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Here’s honest, unflattering opinions on media from the streets

Yes, Mediascape hosts some discussions on the streets with Wanjiku to hear her thoughts on the media. That is what inspired this column. The following are the common subjects and the general responses from “out there”, which we tried to keep as original as sanely possible:

On the Media and agenda setting: “The media no longer sets the agenda for this country. It has left this job to politicians. Why, for example, should we dwell on politicians and what they say and do while people are dying of hunger in Marsabit and playing war games in Kerio Valley? You guys have let the country down in this area!”

The media and war on corruption: “Yes, you guys have done a good job telling us who has stolen what. But this is where your stories end – and we know why. We also know why some corruption stories suddenly go quiet or why some are never told; or even why some are told more than others. Wacheni kutuona wajinga pwana!”

The media and politics: “We know why some politicians hog the news space more than others, and why some politicians’ stories are not told. Why, for example, have you made us believe that there are only two presidential candidates in the upcoming election? Money rules in Kenya’s media – if you have the money, they will make you president!”

Morning breakfast shows: “Hey, there are some breakfast shows that you cannot listen to with your child while driving to work in the morning!  It is sex and sex and more sex! And on TV it is the usual “commentators” parroting about the same thing”.

TV programmes: “Ah? -I do not watch TV anymore! What for? There is nothing new to watch! And why are you guys so fond of bad news? Sometimes it’s bad news after bad news – gruesome murders, rapes and defilements that are described in detail that leave one traumatised, and robberies that are made to sound like Hollywood productions. Aargh! Kwangu we watch movies and cartoons, period!”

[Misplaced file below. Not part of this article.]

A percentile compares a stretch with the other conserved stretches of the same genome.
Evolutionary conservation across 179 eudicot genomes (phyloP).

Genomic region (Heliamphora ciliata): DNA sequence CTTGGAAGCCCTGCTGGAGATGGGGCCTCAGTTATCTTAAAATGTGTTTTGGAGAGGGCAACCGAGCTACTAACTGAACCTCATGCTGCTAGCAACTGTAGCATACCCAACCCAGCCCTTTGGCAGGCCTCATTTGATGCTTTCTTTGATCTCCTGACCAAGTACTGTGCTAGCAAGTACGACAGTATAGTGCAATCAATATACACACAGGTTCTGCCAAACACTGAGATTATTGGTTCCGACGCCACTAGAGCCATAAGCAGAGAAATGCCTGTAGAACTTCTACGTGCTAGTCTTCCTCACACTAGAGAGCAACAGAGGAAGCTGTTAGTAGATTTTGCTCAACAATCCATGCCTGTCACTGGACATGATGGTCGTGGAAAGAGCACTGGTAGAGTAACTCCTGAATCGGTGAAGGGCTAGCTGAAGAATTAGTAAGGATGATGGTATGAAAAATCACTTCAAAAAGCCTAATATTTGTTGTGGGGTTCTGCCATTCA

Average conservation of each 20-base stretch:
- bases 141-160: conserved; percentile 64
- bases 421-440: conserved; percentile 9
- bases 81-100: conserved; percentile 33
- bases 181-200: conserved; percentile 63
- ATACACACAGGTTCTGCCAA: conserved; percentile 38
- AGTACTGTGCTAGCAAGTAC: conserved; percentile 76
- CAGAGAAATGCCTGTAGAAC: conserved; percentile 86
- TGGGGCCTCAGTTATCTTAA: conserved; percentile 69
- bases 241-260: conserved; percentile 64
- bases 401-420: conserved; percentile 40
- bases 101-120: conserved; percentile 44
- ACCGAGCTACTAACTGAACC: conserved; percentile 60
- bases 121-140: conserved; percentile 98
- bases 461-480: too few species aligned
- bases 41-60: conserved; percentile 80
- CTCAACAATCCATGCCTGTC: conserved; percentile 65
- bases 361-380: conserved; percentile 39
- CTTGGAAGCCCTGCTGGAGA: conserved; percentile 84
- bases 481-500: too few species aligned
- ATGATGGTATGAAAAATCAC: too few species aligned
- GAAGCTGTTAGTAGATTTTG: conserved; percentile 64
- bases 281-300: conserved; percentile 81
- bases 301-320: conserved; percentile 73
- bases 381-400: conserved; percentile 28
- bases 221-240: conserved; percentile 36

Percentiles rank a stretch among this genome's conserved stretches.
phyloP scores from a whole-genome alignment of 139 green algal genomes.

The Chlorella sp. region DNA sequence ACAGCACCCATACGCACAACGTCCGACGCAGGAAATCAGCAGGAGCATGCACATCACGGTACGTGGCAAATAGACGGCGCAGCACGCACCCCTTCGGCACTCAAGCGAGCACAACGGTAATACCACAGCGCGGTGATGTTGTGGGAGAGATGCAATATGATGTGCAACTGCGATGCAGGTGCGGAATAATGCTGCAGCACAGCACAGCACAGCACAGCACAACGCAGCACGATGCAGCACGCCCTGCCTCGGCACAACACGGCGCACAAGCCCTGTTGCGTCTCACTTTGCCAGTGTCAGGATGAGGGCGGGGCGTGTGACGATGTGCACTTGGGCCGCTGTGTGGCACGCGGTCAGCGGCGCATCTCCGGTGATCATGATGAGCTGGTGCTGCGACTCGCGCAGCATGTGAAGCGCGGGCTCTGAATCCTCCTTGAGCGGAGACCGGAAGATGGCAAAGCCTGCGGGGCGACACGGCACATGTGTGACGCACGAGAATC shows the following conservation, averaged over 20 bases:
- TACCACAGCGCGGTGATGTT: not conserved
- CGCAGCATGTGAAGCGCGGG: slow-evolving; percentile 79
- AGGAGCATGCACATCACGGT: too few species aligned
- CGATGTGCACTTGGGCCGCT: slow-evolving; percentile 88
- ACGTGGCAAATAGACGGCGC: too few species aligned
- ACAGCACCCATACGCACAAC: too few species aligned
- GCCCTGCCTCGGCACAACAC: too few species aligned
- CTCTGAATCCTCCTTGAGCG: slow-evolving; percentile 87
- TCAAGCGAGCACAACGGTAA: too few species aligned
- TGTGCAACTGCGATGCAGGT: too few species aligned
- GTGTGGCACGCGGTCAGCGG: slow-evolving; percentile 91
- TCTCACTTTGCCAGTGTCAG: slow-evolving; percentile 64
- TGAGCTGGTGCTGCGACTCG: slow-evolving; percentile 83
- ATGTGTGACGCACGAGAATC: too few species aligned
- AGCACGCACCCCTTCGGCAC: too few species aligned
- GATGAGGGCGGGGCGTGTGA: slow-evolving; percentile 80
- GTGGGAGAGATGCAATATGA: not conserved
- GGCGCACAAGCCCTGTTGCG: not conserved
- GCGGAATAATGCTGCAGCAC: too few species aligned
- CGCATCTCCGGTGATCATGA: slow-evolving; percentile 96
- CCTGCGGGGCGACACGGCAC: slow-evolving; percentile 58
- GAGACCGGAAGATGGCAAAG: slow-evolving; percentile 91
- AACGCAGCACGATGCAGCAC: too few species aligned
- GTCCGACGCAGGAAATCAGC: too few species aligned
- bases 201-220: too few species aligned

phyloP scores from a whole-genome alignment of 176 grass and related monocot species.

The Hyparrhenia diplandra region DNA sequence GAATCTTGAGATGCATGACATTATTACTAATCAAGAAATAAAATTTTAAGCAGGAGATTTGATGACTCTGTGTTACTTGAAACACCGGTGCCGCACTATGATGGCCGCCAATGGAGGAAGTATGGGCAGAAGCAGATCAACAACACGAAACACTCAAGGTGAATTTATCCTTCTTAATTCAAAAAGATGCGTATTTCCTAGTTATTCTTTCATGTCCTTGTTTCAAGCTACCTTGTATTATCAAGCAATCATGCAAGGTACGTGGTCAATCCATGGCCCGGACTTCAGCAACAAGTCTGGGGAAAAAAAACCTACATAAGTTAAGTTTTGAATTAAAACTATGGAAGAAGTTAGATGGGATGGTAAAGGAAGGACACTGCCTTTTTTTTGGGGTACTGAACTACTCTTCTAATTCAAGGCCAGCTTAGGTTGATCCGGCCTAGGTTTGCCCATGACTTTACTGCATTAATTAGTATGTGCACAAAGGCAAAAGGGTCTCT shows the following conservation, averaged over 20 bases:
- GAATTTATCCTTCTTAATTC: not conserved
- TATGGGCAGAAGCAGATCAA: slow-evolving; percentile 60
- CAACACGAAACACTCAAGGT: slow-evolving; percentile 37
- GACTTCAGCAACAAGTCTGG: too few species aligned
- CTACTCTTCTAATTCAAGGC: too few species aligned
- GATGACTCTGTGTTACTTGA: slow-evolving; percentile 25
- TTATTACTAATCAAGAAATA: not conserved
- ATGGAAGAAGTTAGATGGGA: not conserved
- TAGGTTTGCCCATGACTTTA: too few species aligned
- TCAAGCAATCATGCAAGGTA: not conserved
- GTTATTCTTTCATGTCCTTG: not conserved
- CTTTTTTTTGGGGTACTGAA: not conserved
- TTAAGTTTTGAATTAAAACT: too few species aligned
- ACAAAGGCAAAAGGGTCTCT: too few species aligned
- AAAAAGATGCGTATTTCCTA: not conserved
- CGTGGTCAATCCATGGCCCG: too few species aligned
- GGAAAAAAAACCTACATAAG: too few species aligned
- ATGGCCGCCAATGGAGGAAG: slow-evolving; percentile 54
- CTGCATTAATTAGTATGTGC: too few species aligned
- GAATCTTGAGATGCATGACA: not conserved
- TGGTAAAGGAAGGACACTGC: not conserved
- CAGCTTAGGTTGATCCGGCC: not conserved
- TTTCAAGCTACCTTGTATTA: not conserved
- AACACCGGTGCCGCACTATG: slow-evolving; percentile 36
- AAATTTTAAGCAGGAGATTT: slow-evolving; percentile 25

Media and children: “Do not even go there! Who would want to expose their children to Kenya’s media? They would be traumatised for life!”

Media and quality: “Huh! Anyone reading our newspapers would think they are written by lower grade children – the stories are pathetic and poorly written. Let’s not go to the subbing – in one story alone, you will find several simple words misspelt. What happened to the good old veterans? Maybe we went wrong when we promoted them to become overpaid editors and left the writing and subbing to incompetent scribes.”

Media and government: “They are in bed! The media is the government and the government is the media. Wewe niambie, why are some senior government official’s stories not published? We hear that even when they have been written and sent to some editors, they never see the light of day; that all the senior government official has to do is place a call and a story dies. Is that what we call being a public watchdog? No, we call that being the politician’s pet dog!”

Media and public trust: “Please do not quote me on anything! I do not want to be misquoted! I do not trust watu wa media!”

Ni hayo tu kwa sasa from the streets!

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